Rutgers, which absorbed much of UMDNJ through the restructuring, has been similarly protected from those costs, according to a statement accompanying the bill.
The bill's text was not available Monday through the Legislature's website, which said it had been introduced the same day. Sweeney's staff shared a copy of the legislation.
Democrats on the committee voted in favor of the bill. Several Republican senators, however, said they had just seen the bill's language and had too many questions to vote for it Monday - one of their last days to meet before the new legislative session begins next week.
"We're giving this joint entity the power of eminent domain. We're specifying that any shortfalls the health sciences program has will be made up by the state. . . . I certainly don't think it makes a lot of sense for us to be doing a cleanup bill by the seat of our pants when we are just getting the language," said Sen. Jennifer Beck (R., Monmouth).
Sen. Joseph Pennacchio (R., Morris) said he had "major concerns about a bill that would give an advisory board" the right to exercise eminent domain.
"Too soon. Too quick. Not properly vetted," Pennacchio said.
A spokesman did not make Sweeney, whose district includes Rowan, available for comment Monday.
Under the bill, the joint Rowan University/Rutgers-Camden board of governors created to oversee a new College of Health Sciences could enter into contracts and agreements, exercise the right of eminent domain, and accept monetary grants or contributions, as well as acquire and operate land.
Rowan spokesman Joe Cardona said university officials were interested in building a College of Health Sciences building in Camden, creating an "eds and meds" corridor that links Cooper University Hospital and Rowan University's Cooper Medical School to the city's campuses of Rutgers, Rowan, and Camden County College.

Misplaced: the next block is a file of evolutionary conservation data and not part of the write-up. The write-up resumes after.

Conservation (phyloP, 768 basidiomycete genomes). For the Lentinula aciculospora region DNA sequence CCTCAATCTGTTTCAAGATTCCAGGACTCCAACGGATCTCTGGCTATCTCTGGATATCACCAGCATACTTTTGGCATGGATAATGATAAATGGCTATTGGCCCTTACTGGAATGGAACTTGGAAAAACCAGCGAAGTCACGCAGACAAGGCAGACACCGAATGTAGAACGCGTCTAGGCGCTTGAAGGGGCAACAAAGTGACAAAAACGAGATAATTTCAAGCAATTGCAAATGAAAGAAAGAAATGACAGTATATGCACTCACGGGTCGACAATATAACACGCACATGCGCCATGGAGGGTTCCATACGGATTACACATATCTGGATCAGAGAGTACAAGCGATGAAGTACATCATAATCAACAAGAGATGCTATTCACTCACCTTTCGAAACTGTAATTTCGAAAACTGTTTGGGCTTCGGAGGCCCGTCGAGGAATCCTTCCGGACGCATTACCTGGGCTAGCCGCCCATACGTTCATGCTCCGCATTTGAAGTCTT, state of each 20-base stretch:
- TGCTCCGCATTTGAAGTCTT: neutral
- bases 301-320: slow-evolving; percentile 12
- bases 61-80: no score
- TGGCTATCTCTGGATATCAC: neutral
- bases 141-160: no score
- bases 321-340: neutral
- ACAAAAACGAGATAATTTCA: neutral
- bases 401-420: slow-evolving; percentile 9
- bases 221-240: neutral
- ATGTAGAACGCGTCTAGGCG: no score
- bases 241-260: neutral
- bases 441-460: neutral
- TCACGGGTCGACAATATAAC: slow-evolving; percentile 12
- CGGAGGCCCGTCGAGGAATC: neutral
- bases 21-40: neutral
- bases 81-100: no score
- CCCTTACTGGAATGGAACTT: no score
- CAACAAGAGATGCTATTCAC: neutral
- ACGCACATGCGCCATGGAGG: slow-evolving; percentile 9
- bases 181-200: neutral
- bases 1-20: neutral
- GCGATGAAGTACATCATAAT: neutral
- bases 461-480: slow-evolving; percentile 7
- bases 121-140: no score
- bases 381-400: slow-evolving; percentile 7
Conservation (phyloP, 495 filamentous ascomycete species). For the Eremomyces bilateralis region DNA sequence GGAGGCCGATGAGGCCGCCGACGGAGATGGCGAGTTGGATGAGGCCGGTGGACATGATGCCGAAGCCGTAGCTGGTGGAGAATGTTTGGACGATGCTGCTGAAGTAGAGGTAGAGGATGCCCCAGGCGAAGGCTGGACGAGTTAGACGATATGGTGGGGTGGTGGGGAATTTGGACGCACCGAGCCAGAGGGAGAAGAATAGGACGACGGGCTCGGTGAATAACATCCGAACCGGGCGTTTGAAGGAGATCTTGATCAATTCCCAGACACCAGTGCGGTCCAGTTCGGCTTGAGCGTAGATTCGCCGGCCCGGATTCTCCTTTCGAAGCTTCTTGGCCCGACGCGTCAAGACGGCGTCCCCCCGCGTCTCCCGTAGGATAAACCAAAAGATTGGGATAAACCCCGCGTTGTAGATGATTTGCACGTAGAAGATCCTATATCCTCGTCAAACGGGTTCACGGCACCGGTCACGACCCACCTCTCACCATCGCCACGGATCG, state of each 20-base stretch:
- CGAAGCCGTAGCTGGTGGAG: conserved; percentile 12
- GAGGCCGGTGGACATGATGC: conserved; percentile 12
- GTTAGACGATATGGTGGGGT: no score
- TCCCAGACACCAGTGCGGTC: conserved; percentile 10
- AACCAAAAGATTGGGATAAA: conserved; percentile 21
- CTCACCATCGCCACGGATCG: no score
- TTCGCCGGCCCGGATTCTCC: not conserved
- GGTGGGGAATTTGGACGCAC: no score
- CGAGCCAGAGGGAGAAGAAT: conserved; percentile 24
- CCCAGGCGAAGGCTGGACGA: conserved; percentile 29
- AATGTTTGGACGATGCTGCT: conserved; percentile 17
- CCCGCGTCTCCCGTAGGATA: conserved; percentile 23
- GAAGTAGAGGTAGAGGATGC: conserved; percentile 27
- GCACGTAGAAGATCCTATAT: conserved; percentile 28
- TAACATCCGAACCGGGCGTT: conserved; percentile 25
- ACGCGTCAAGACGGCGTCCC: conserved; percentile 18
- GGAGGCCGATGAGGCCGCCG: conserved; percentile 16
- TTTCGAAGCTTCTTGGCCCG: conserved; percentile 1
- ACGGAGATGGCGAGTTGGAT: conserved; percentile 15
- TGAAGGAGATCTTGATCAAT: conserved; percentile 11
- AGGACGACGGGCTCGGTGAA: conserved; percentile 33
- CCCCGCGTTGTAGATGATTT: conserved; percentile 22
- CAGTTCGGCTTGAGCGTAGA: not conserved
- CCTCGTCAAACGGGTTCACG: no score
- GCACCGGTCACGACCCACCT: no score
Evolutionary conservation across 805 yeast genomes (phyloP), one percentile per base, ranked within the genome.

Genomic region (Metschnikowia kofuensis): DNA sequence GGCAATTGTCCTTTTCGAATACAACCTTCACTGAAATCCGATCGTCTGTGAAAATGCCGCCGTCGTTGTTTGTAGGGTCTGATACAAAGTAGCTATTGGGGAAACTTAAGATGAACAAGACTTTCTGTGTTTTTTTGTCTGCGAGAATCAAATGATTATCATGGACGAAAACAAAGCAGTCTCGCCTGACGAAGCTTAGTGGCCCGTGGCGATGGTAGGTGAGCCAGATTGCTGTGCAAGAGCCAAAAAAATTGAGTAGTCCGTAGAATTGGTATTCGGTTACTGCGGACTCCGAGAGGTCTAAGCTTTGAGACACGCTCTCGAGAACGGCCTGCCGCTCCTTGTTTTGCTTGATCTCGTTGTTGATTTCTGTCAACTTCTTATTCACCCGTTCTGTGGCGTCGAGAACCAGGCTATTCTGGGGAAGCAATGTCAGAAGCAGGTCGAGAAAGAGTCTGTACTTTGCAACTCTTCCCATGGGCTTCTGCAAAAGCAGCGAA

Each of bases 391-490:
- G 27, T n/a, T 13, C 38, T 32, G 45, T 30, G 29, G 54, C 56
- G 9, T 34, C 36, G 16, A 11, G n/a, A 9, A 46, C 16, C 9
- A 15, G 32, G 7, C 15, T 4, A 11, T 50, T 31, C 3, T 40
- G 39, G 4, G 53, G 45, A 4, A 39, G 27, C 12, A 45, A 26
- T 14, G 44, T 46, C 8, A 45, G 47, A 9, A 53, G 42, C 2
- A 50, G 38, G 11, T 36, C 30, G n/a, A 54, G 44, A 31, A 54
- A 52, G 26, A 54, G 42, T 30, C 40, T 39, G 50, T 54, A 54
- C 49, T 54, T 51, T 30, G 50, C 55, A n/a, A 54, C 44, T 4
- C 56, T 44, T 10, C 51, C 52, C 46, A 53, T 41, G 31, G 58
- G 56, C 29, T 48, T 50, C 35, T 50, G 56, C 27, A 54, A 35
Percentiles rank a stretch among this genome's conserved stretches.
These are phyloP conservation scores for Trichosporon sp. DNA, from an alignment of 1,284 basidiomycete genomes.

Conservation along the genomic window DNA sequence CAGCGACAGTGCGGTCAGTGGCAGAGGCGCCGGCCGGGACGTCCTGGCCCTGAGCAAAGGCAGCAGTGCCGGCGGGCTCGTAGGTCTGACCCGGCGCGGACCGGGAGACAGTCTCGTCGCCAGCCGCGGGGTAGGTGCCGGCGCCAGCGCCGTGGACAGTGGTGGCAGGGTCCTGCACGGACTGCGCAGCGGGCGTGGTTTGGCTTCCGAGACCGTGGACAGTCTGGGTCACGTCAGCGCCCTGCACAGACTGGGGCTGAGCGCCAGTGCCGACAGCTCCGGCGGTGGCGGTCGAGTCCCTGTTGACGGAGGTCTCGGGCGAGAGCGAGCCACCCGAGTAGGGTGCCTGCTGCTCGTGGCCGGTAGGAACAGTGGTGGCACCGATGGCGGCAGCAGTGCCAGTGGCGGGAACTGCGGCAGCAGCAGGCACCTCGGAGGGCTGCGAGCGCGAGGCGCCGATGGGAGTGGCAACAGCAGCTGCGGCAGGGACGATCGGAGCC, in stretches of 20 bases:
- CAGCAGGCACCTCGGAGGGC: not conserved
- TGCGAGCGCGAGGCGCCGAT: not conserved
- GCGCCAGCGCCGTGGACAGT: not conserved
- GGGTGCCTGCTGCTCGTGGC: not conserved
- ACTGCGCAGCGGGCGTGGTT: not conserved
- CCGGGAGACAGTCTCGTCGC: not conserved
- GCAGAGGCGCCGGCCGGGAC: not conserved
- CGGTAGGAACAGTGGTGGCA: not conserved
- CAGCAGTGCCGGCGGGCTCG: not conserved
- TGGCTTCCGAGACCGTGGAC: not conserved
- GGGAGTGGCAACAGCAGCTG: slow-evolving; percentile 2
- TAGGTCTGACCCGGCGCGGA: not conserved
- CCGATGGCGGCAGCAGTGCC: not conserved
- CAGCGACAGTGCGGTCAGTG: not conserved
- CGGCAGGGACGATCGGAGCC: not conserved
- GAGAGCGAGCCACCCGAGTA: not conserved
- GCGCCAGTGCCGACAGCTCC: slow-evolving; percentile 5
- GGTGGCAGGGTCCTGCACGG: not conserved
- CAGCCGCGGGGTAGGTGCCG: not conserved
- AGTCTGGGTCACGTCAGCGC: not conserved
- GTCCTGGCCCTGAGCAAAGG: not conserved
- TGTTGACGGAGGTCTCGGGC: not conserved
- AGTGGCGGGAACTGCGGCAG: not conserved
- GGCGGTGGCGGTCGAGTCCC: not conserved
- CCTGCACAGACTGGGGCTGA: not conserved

In June, Camden's redevelopment agency agreed to negotiate the sale of several pieces of land to Cooper Health System.
Cooper's chief of staff, Louis Bezich, said at the time that the final use of the land had not been determined, but referred to the Rutgers-Rowan collaboration and said that the agreement was "a strategy to give us some options as some other policies unfold." Bezich has since been appointed by Gov. Christie to the joint board overseeing the health sciences venture.
The board is still incomplete. Rowan's board of trustees and Christie have each made their appointments, but Rutgers-Camden's board of directors has not. That board is also incomplete, awaiting nominations from Christie, said Rutgers-Camden spokesman Mike Sepanic.
While eminent domain is "a last resort," Cardona said, the joint board could need it to obtain land.
"When you start talking about development in the city, there's a lot of owners" that could be involved in a particular piece of land, Cardona said.
Cardona said that Rowan and Rutgers, as state universities, have eminent domain powers, and that the bill would extend those powers to the joint board.
Greg Trevor, a Rutgers spokesman, said the university did not have eminent domain powers, according to the school's legal counsel.
The other provisions in the bill specific to Rowan would give the university options available to Rutgers - intended by the restructuring that made Rowan a research institution, Cardona said.
Of the public-private partnership option, Cardona said, "This is one of those pieces that needed to be spelled out." The arrangement would benefit Rowan as it plans to significantly expand its student housing, Cardona said.
The university, which has its main campus in Glassboro, has 4,000 beds and intends to add 1,200 in a new "freshman village," Cardona said. A public-private partnership would let the schoolwork with a private entity to underwrite the cost of a new building on land owned by the university, he said.